Close to Home
Stories of life, love & family from the bestselling author of Baby Love
A distraught father is prevented from comforting his little boy. A baby’s life is put in danger by a well-meaning but offbeat couple. Two mothers fight each other for the love of their son. A couple’s desperation for a child leads to a chain of unpredictable events …
Robin Barker’s fascination with families over the last six decades – their hopes and disappointments, loves and deceits – is superbly captured in ten acutely observed stories of anguish and triumph.
Praise for Close to Home by Robin Barker
‘Fresh, bold stories that stay in the reader’s mind long after they’ve ended.’ Debra Adelaide
‘Barker has a flair for dramatic structure and a lightness of touch. These 10 stories of family dilemmas and dramas have the ring of authenticity. From the tale of the two mothers to the story of the neglected baby and everything in between, Barker’s empathetic, intimate knowledge and understanding shine through as she explores and unravels her characters’ dilemmas.’ Kerryn Goldsworthy, The Sydney Morning Herald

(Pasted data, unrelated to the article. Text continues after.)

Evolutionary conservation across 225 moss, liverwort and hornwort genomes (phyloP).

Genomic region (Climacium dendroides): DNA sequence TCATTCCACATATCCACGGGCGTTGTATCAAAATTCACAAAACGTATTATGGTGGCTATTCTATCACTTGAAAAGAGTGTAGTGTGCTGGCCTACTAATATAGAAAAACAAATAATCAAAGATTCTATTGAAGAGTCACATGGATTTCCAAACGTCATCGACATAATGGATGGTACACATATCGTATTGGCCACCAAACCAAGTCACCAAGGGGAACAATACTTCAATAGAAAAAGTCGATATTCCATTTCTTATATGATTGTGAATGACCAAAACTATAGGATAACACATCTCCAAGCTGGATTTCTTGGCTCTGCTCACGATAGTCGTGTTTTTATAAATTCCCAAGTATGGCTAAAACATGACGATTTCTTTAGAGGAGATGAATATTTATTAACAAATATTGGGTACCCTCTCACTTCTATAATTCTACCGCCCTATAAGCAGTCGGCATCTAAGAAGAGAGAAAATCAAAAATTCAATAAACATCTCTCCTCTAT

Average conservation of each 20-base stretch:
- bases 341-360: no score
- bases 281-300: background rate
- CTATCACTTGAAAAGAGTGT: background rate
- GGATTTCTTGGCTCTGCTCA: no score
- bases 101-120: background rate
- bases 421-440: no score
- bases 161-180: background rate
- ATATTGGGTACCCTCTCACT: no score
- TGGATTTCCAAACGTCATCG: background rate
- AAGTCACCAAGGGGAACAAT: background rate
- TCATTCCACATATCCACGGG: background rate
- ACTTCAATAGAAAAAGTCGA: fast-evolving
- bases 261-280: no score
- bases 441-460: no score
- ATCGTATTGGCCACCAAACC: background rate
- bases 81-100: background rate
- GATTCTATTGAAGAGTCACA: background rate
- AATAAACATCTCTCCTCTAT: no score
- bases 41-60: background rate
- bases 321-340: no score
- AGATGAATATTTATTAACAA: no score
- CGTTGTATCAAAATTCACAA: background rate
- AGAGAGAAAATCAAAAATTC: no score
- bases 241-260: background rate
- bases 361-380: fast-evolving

‘[Robin Barker’s] debut collection of short stories benefits from some of the no-nonsense open-mindedness she uses to such great effect in her non-fiction. The collection is chronologically ordered and the earliest stories are pithy vignettes from an idea of Australia that has vanished into history. Barker evokes this with great atmosphere and without nostalgia; the warts and wrong thinking remain on view. The highlight of these is perhaps Black Cat, the story of a young housewife married to a policeman, who makes friends via a pet with her Aboriginal neighbour in inner-Sydney Chippendale. It captures beautifully her isolation, and the intense friendship between neighbours that is nonetheless dependent on proximity for its survival. Better is First Love, a beautifully threaded story of a surrogate pregnancy. Her style bears some resemblance to Alice Munro in that it doesn’t appear as style at all; the best of these stories seem to fall out in fragments or as wholes.’ Ed Wright, The Australian